080485fc g    DO .rodata            00000004  Base        _IO_stdin_used

Stripping with strip

$> strip ./crackme-striped
$> objdump -tT ./crackme-striped 

./crackme-striped:     file format elf32-i386

SYMBOL TABLE:
no symbols

DYNAMIC SYMBOL TABLE:
00000000     DF *UND*   00000000  GLIBC_2.0   strcmp
00000000     DF *UND*   00000000  GLIBC_2.0   read
00000000     DF *UND*   00000000  GLIBC_2.0   printf
00000000     DF *UND*   00000000  GLIBC_2.0   system
00000000  w  D  *UND*   00000000              __gmon_start__
00000000     DF *UND*   00000000  GLIBC_2.0   __libc_start_main
080485fc g   DO .rodata 00000004  Base        _IO_stdin_used

As you see, the dynamic symbols are still here when strip is applied. The rest is just removed cleanly.

Stripping with sstrip

Finally, lets take a look at what happen when using sstrip.

$> sstrip ./crackme-sstriped
$> objdump -tT ./crackme-sstriped 

./crackme-sstriped:     file format elf32-i386

objdump: ./crackme-sstriped: not a dynamic object
SYMBOL TABLE:
no symbols

DYNAMIC SYMBOL TABLE:
no symbols

As you can notice, all symbols, including dynamic symbols have been removed. In fact, all the symbols pointing towards the PLT are removed and addresses are left as static addresses. Here is an example with the _start procedure preamble, first all the symbols:

 0x8048390 <_start>:    xor    %ebp,%ebp
 0x8048392 <_start+2>:  pop    %esi
 0x8048393 <_start+3>:  mov    %esp,%ecx
 0x8048395 <_start+5>:  and    $0xfffffff0,%esp
 0x8048398 <_start+8>:  push   %eax
 0x8048399 <_start+9>:  push   %esp
 0x804839a <_start+10>: push   %edx
 0x804839b <_start+11>: push   $0x80485e0
 0x80483a0 <_start+16>: push   $0x8048570
 0x80483a5 <_start+21>: push   %ecx
 0x80483a6 <_start+22>: push   %esi
 0x80483a7 <_start+23>: push   $0x8048490
 0x80483ac <_start+28>: call   0x8048380 <__libc_start_main@plt>
 0x80483b1 <_start+33>: hlt    

And, then stripep:

0x8048390:  xor    %ebp,%ebp
0x8048392:  pop    %esi
0x8048393:  mov    %esp,%ecx
0x8048395:  and    $0xfffffff0,%esp
0x8048398:  push   %eax
0x8048399:  push   %esp
0x804839a:  push   %edx
0x804839b:  push   $0x80485e0
0x80483a0:  push   $0x8048570
0x80483a5:  push   %ecx
0x80483a6:  push   %esi
0x80483a7:  push   $0x8048490
0x80483ac:  call   0x8048380 <__libc_start_main@plt>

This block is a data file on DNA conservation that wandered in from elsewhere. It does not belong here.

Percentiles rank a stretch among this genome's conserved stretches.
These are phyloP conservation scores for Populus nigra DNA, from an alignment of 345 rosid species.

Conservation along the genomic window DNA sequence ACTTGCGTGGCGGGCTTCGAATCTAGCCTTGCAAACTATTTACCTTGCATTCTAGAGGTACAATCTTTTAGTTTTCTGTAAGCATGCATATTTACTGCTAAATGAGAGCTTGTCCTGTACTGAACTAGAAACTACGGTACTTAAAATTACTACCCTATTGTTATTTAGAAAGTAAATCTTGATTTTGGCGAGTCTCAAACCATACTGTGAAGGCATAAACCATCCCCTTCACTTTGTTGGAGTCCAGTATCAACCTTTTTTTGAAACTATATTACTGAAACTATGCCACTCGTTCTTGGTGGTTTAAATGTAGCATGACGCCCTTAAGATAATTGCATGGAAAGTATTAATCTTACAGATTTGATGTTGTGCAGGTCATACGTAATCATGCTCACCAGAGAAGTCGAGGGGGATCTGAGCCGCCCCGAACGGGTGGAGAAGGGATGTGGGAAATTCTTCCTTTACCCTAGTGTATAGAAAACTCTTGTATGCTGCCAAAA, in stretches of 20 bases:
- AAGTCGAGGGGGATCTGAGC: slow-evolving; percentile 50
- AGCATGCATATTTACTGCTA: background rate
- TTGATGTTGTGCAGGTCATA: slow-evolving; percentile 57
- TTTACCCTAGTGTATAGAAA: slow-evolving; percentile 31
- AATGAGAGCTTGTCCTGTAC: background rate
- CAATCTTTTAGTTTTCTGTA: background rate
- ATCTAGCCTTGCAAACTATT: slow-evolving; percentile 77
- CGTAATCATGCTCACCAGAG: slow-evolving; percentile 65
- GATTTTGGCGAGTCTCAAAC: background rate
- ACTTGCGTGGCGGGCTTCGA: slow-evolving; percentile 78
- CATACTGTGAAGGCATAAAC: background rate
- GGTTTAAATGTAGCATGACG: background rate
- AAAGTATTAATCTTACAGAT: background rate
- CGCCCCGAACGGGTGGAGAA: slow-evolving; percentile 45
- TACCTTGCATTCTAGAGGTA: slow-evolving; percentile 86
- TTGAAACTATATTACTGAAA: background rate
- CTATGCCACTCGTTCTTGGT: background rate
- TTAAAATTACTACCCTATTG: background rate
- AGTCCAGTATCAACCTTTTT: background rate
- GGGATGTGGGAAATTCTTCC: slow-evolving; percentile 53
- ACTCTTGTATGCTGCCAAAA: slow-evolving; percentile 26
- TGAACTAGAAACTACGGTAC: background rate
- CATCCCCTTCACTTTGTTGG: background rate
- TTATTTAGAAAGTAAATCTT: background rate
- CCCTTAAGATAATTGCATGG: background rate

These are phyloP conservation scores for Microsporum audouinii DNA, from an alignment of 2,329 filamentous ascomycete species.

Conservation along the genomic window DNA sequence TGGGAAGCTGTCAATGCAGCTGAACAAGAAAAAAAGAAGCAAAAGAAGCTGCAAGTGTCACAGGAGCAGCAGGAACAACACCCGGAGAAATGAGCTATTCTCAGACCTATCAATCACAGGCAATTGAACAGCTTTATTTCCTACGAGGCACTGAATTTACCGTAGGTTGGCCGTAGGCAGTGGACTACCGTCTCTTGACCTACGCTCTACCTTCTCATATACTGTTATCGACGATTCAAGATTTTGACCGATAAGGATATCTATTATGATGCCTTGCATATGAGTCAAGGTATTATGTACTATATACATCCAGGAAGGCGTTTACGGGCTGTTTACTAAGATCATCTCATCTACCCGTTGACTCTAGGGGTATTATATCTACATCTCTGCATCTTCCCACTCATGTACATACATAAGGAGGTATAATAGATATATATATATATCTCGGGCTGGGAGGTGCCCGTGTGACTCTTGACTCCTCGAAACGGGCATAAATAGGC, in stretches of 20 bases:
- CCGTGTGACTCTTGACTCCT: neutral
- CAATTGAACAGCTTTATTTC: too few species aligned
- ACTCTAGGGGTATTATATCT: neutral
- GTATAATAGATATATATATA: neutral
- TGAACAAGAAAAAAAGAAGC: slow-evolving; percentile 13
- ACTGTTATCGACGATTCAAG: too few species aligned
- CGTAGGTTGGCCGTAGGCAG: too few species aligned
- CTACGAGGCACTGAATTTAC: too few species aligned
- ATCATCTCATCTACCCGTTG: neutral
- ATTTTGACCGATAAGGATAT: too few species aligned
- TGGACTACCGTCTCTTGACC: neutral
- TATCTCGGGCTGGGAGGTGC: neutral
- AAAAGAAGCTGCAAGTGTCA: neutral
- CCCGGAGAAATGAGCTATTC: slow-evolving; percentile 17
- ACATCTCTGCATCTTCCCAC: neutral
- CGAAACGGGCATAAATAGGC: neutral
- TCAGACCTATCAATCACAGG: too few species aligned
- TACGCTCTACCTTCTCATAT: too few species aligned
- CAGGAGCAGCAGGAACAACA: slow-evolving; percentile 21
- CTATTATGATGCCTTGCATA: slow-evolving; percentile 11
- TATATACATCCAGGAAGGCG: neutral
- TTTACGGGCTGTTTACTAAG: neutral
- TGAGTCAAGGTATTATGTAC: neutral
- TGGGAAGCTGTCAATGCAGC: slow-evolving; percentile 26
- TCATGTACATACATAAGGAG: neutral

0x80483b1:  hlt    

And, finally, the sstrip version:

0x8048390:  xor    %ebp,%ebp
0x8048392:  pop    %esi
0x8048393:  mov    %esp,%ecx
0x8048395:  and    $0xfffffff0,%esp
0x8048398:  push   %eax
0x8048399:  push   %esp
0x804839a:  push   %edx
0x804839b:  push   $0x80485e0
0x80483a0:  push   $0x8048570
0x80483a5:  push   %ecx
0x80483a6:  push   %esi
0x80483a7:  push   $0x8048490
0x80483ac:  call   0x8048380
0x80483b1:  hlt    

Surprisingly the executable is still functional. Let's compare what ELF headers are left after strip and sstrip (as suggested Igor). First, after a strip:

$> readelf -l crackme-striped 

Elf file type is EXEC (Executable file)
Entry point 0x8048390
There are 8 program headers, starting at offset 52

Program Headers:
  Type           Offset   VirtAddr   PhysAddr   FileSiz MemSiz  Flg Align
  PHDR           0x000034 0x08048034 0x08048034 0x00100 0x00100 RWE 0x4
  INTERP         0x000134 0x08048134 0x08048134 0x00013 0x00013 RWE 0x1
      [Requesting program interpreter: /lib/ld-linux.so.2]
  LOAD           0x000000 0x08048000 0x08048000 0x006b4 0x006b4 RWE 0x1000
  LOAD           0x0006b4 0x080496b4 0x080496b4 0x00124 0x00128 RWE 0x1000
  DYNAMIC        0x0006c0 0x080496c0 0x080496c0 0x000e8 0x000e8 RWE 0x4
  NOTE           0x000148 0x08048148 0x08048148 0x00044 0x00044 RWE 0x4
  GNU_EH_FRAME   0x000600 0x08048600 0x08048600 0x00024 0x00024 RWE 0x4
  GNU_STACK      0x000000 0x00000000 0x00000000 0x00000 0x00000 RWE 0x10

 Section to Segment mapping:
   Segment Sections...
   00     
   01     .interp 
   02     .interp .note.ABI-tag .note.gnu.build-id .gnu.hash .dynsym .dynstr .gnu.version .gnu.version_r .rel.dyn .rel.plt .init .plt .text .fini .rodata .eh_frame_hdr .eh_frame